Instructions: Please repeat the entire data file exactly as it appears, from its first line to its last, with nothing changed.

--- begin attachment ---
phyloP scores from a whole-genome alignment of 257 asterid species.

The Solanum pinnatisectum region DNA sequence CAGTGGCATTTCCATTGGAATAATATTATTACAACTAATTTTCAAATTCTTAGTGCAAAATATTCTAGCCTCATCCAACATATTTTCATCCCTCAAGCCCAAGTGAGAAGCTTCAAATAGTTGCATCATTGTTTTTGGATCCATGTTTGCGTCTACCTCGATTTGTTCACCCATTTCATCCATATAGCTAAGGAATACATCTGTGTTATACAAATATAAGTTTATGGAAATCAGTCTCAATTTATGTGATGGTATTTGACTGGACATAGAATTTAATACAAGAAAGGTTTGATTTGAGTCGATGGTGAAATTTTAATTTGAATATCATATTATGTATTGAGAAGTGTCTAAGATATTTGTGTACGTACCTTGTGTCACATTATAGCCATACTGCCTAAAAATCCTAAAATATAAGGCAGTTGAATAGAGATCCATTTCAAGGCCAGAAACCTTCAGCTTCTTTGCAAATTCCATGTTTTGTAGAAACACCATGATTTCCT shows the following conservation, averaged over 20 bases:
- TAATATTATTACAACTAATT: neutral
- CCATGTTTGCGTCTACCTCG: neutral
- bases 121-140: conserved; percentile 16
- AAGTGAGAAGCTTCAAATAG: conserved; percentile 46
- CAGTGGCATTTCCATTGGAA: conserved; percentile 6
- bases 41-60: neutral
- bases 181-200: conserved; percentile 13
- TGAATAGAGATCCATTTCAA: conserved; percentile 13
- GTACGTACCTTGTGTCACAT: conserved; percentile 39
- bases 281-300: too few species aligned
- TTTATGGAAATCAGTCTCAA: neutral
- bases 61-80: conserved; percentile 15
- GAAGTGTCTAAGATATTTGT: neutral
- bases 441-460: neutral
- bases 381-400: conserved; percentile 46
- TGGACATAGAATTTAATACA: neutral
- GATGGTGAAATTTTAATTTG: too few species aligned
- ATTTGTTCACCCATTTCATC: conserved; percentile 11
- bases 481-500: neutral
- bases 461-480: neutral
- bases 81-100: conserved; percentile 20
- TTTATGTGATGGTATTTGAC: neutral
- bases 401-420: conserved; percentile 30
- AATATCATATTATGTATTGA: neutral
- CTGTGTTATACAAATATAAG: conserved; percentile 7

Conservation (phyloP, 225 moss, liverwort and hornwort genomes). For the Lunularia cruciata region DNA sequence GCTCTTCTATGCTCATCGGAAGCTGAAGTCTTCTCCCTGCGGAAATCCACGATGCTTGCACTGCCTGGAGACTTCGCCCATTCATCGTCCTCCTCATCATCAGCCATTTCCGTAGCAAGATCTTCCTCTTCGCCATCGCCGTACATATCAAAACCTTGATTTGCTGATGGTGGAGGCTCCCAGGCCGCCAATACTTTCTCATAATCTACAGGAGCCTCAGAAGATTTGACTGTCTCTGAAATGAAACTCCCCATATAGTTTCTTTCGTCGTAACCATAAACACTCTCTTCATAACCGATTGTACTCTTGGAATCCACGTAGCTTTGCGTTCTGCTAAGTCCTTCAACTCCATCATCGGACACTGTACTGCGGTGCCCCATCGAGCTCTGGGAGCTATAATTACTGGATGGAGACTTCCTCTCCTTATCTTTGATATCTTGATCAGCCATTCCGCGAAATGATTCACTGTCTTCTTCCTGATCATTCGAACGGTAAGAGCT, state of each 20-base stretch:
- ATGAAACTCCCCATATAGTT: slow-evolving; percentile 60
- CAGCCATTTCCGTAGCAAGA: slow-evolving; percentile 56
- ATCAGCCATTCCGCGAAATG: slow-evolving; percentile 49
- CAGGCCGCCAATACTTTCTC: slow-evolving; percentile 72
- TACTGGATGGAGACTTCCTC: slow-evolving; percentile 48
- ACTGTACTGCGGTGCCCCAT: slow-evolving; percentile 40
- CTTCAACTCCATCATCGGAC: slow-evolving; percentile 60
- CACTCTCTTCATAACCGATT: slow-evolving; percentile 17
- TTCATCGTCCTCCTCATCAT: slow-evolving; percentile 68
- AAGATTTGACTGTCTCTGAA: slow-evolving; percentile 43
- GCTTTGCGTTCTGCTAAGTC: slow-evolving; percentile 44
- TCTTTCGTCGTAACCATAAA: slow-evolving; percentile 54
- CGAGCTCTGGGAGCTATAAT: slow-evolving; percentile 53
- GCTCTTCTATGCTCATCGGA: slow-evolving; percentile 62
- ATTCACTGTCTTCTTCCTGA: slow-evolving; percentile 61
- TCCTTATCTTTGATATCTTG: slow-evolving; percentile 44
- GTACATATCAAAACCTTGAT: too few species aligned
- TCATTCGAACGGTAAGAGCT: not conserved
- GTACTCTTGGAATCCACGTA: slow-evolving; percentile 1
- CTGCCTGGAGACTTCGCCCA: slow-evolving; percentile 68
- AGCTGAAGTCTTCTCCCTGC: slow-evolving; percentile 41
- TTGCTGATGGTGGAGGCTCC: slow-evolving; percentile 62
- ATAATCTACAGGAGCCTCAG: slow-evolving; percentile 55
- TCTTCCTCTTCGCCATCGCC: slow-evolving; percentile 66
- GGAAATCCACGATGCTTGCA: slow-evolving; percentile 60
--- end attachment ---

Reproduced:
phyloP scores from a whole-genome alignment of 257 asterid species.

The Solanum pinnatisectum region DNA sequence CAGTGGCATTTCCATTGGAATAATATTATTACAACTAATTTTCAAATTCTTAGTGCAAAATATTCTAGCCTCATCCAACATATTTTCATCCCTCAAGCCCAAGTGAGAAGCTTCAAATAGTTGCATCATTGTTTTTGGATCCATGTTTGCGTCTACCTCGATTTGTTCACCCATTTCATCCATATAGCTAAGGAATACATCTGTGTTATACAAATATAAGTTTATGGAAATCAGTCTCAATTTATGTGATGGTATTTGACTGGACATAGAATTTAATACAAGAAAGGTTTGATTTGAGTCGATGGTGAAATTTTAATTTGAATATCATATTATGTATTGAGAAGTGTCTAAGATATTTGTGTACGTACCTTGTGTCACATTATAGCCATACTGCCTAAAAATCCTAAAATATAAGGCAGTTGAATAGAGATCCATTTCAAGGCCAGAAACCTTCAGCTTCTTTGCAAATTCCATGTTTTGTAGAAACACCATGATTTCCT shows the following conservation, averaged over 20 bases:
- TAATATTATTACAACTAATT: neutral
- CCATGTTTGCGTCTACCTCG: neutral
- bases 121-140: conserved; percentile 16
- AAGTGAGAAGCTTCAAATAG: conserved; percentile 46
- CAGTGGCATTTCCATTGGAA: conserved; percentile 6
- bases 41-60: neutral
- bases 181-200: conserved; percentile 13
- TGAATAGAGATCCATTTCAA: conserved; percentile 13
- GTACGTACCTTGTGTCACAT: conserved; percentile 39
- bases 281-300: too few species aligned
- TTTATGGAAATCAGTCTCAA: neutral
- bases 61-80: conserved; percentile 15
- GAAGTGTCTAAGATATTTGT: neutral
- bases 441-460: neutral
- bases 381-400: conserved; percentile 46
- TGGACATAGAATTTAATACA: neutral
- GATGGTGAAATTTTAATTTG: too few species aligned
- ATTTGTTCACCCATTTCATC: conserved; percentile 11
- bases 481-500: neutral
- bases 461-480: neutral
- bases 81-100: conserved; percentile 20
- TTTATGTGATGGTATTTGAC: neutral
- bases 401-420: conserved; percentile 30
- AATATCATATTATGTATTGA: neutral
- CTGTGTTATACAAATATAAG: conserved; percentile 7

Conservation (phyloP, 225 moss, liverwort and hornwort genomes). For the Lunularia cruciata region DNA sequence GCTCTTCTATGCTCATCGGAAGCTGAAGTCTTCTCCCTGCGGAAATCCACGATGCTTGCACTGCCTGGAGACTTCGCCCATTCATCGTCCTCCTCATCATCAGCCATTTCCGTAGCAAGATCTTCCTCTTCGCCATCGCCGTACATATCAAAACCTTGATTTGCTGATGGTGGAGGCTCCCAGGCCGCCAATACTTTCTCATAATCTACAGGAGCCTCAGAAGATTTGACTGTCTCTGAAATGAAACTCCCCATATAGTTTCTTTCGTCGTAACCATAAACACTCTCTTCATAACCGATTGTACTCTTGGAATCCACGTAGCTTTGCGTTCTGCTAAGTCCTTCAACTCCATCATCGGACACTGTACTGCGGTGCCCCATCGAGCTCTGGGAGCTATAATTACTGGATGGAGACTTCCTCTCCTTATCTTTGATATCTTGATCAGCCATTCCGCGAAATGATTCACTGTCTTCTTCCTGATCATTCGAACGGTAAGAGCT, state of each 20-base stretch:
- ATGAAACTCCCCATATAGTT: slow-evolving; percentile 60
- CAGCCATTTCCGTAGCAAGA: slow-evolving; percentile 56
- ATCAGCCATTCCGCGAAATG: slow-evolving; percentile 49
- CAGGCCGCCAATACTTTCTC: slow-evolving; percentile 72
- TACTGGATGGAGACTTCCTC: slow-evolving; percentile 48
- ACTGTACTGCGGTGCCCCAT: slow-evolving; percentile 40
- CTTCAACTCCATCATCGGAC: slow-evolving; percentile 60
- CACTCTCTTCATAACCGATT: slow-evolving; percentile 17
- TTCATCGTCCTCCTCATCAT: slow-evolving; percentile 68
- AAGATTTGACTGTCTCTGAA: slow-evolving; percentile 43
- GCTTTGCGTTCTGCTAAGTC: slow-evolving; percentile 44
- TCTTTCGTCGTAACCATAAA: slow-evolving; percentile 54
- CGAGCTCTGGGAGCTATAAT: slow-evolving; percentile 53
- GCTCTTCTATGCTCATCGGA: slow-evolving; percentile 62
- ATTCACTGTCTTCTTCCTGA: slow-evolving; percentile 61
- TCCTTATCTTTGATATCTTG: slow-evolving; percentile 44
- GTACATATCAAAACCTTGAT: too few species aligned
- TCATTCGAACGGTAAGAGCT: not conserved
- GTACTCTTGGAATCCACGTA: slow-evolving; percentile 1
- CTGCCTGGAGACTTCGCCCA: slow-evolving; percentile 68
- AGCTGAAGTCTTCTCCCTGC: slow-evolving; percentile 41
- TTGCTGATGGTGGAGGCTCC: slow-evolving; percentile 62
- ATAATCTACAGGAGCCTCAG: slow-evolving; percentile 55
- TCTTCCTCTTCGCCATCGCC: slow-evolving; percentile 66
- GGAAATCCACGATGCTTGCA: slow-evolving; percentile 60